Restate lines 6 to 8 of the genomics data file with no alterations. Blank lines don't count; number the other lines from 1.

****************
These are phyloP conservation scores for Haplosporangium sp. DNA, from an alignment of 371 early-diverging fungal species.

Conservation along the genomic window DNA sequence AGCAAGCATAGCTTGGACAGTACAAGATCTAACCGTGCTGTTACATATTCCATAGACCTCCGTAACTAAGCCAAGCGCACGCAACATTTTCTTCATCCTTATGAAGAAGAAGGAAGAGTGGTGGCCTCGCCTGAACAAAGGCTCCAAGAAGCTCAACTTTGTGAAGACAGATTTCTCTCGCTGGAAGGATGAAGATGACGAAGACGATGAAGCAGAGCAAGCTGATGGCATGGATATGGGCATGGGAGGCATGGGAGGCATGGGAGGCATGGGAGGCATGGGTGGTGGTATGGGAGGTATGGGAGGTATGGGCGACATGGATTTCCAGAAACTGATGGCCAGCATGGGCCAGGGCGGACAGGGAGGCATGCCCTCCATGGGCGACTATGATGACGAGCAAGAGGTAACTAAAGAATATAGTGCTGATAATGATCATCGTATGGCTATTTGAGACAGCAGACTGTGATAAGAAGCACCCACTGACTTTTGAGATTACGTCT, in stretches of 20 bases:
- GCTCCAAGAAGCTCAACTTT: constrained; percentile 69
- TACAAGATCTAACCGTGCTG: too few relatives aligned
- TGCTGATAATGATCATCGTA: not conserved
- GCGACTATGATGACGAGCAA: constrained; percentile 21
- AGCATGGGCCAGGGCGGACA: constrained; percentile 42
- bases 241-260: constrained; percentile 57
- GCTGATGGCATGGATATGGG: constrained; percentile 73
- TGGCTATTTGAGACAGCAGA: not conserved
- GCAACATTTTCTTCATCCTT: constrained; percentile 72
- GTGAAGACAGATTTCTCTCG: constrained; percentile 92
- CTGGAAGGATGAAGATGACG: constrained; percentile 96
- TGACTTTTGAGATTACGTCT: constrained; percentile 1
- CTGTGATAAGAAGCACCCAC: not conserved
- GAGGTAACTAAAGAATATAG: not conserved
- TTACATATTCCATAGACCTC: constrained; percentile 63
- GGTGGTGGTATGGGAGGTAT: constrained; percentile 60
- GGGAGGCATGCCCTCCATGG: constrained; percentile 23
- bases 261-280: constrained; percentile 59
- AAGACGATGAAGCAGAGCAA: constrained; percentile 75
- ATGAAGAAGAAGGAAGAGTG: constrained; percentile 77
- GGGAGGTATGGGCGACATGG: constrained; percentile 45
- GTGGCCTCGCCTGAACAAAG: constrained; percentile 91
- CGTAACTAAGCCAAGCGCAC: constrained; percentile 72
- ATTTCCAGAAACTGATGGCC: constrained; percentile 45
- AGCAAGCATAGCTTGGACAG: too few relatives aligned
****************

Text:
- GCGACTATGATGACGAGCAA: constrained; percentile 21
- AGCATGGGCCAGGGCGGACA: constrained; percentile 42
- bases 241-260: constrained; percentile 57